• The Medicare Hospital Insurance Trust Fund would face insolvency far sooner, and there would be significant uncertainty about when. Elimination of the ACA would eliminate taxes on high income household’s investment earnings that support the Medicare Hospital Insurance Trust Fund and require Medicare to pay more to insurance companies and providers, accelerating the insolvency of the trust fund, already projected for 2024. Some of these changes could also be retroactive, with insurance companies, providers, and high-income taxpayers seeking compensation (through the agencies, or through the courts) for past years. Therefore, the magnitude of the near-term impact on the Trust Fund is difficult to predict and might be affected by subsequent litigation.

Major Disruptions to Medicaid Operations

The ACA also made a wide variety of changes to Medicaid, a program which covers 75 million people and whose importance has grown during the COVID-19 pandemic.  Striking down the ACA would eliminate the Medicaid expansion, which would be a complex undertaking, and require states, providers, and beneficiaries to adapt to dozens of other changes in the program:

  • Unwinding Medicaid expansion would be chaotic, would require record federal ability to address state requests, and could leave states on the hook for billions of dollars in spending. It is difficult to overstate how unprecedented it would be for the Supreme Court to strike down a program that serves 13 million people and spends $90 billion per year. Many of those 13 million beneficiaries are in active treatment for health care conditions, and all of them have coverage that is authorized in state policy documents, approved by the federal government, and largely financed with federal resources.

In the absence of federal funding, states will need to make decisions about the future of eligibility, and they will be making those decisions in an already difficult budget climate.  State legislatures may need to reconvene, and the 39 states with expansions would need to file State Plan Amendments, waiver amendments, or new waivers with the federal government.  As state and federal officials worked through this unusual process to unwind expansion, it is unclear if individuals would continue to have coverage and if providers would continue to be paid while changes were pending – and how the federal government would contribute.

  • States would be unable to accurately determine Medicaid eligibility, and rules for new applications and renewals would be unclear. The ACA changed the rules that Medicaid uses to determine eligibility for most categories of beneficiaries, not just the expansion population, and these changes are now integrated into state eligibility systems. As a result, states would need to update their technology – which could take years – in order to properly determine eligibility for anyone in the affected eligibility categories. In the interim, it is not clear what rules would govern the 2 million new applications and millions more renewals that state Medicaid agencies must process every month, and Medicaid agencies could be penalized under federal or state law for eligibility mistakes and delays.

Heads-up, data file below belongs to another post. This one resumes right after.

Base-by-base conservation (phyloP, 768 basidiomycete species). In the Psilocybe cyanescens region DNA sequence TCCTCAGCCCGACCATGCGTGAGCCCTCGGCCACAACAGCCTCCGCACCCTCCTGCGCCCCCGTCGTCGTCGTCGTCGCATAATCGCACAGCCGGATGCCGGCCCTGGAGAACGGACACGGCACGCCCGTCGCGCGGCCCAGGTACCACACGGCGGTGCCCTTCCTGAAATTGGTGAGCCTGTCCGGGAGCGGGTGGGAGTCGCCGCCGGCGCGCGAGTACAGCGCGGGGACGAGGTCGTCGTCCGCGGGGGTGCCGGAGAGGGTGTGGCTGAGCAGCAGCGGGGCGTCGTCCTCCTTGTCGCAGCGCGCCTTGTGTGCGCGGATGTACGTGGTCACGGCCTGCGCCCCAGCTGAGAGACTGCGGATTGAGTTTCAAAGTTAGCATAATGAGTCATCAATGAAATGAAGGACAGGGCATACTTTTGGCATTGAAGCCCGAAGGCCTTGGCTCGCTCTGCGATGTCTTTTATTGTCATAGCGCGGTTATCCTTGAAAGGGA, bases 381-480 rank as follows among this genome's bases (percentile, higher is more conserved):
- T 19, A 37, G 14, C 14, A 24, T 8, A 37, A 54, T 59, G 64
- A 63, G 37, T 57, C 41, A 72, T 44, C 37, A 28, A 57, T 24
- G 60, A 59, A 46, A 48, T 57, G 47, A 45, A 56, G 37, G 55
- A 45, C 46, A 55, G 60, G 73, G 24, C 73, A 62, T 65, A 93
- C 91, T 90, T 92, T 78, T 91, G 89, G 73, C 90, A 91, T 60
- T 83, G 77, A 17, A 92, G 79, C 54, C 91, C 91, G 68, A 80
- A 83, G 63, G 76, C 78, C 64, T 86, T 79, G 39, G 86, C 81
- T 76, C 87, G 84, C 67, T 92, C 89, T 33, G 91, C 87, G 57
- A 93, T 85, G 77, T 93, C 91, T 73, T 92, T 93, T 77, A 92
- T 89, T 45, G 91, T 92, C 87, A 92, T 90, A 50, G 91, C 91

• Families receiving Medicaid Home and Community Based Services (HCBS) would not know if their supports would continue. Hundreds of thousands of Medicaid beneficiaries receive home- and community-based services (rather than care in a nursing home) through various waivers and other programs authorized under the ACA. Many of the programs might ultimately be reconstituted under other Medicaid authorities, but that would be time-consuming, and it might be unlawful for states to continue pay for these services through Medicaid while seeking approval.  This would be a major source of uncertainty for states, home care agencies and other services providers, and the families and beneficiaries that receive this care.
  • Medicaid managed care contracts may need to be repriced or rebid. Forty states operate their Medicaid programs through contracts with Medicaid managed care organizations, under contracts that go through a lengthy development and state procurement process and are approved by the federal government. The terms of those contracts incorporate features of existing Medicaid law, including expansion.  Rewriting the contacts to account for the changes brought by elimination of the ACA could require new state procurement process, creating further uncertainty and burden across the Medicaid program.

Sources of Uncertainty in Other Programs

Across the health care sector, payers, providers manufacturers and other organizations would face uncertainty on a range of important questions particular to their programs. Some of those issues include:

  • The status of approved biosimilar drugs would be unclear. The ACA authorized the approval of biosimilars.  New approvals would immediately cease, and the status of the 28 biosimilars currently approved would be uncertain.  Manufacturers of the approved products would not know if it was legal to continue making their products, pharmacies would not know if they could legally dispense them, and patients would not know if they would continue to have access to them in place of higher-priced brand name biologics.  Moreover, further litigation on this question seems likely, extending the period of uncertainty.
  • The future of many Indian Health Service (IHS) programs, especially related to mental health and substance use, would be unclear. The ACA permanently reauthorized the Indian Health Care Improvement Act, which supports the IHS, and created a variety of new programs.  For example, much of the existing IHS infrastructure for treating mental health and substance use needs is supported by ACA authorities, and it is unclear how service delivery might have to change without ACA authorities.

The Initiative is a partnership between the Economic Studies program at Brookings and the USC Schaeffer Center for Health Policy & Economics, and aims to inform the national health care debate with rigorous, evidence-based analysis leading to practical recommendations using the collaborative strengths of USC and Brookings.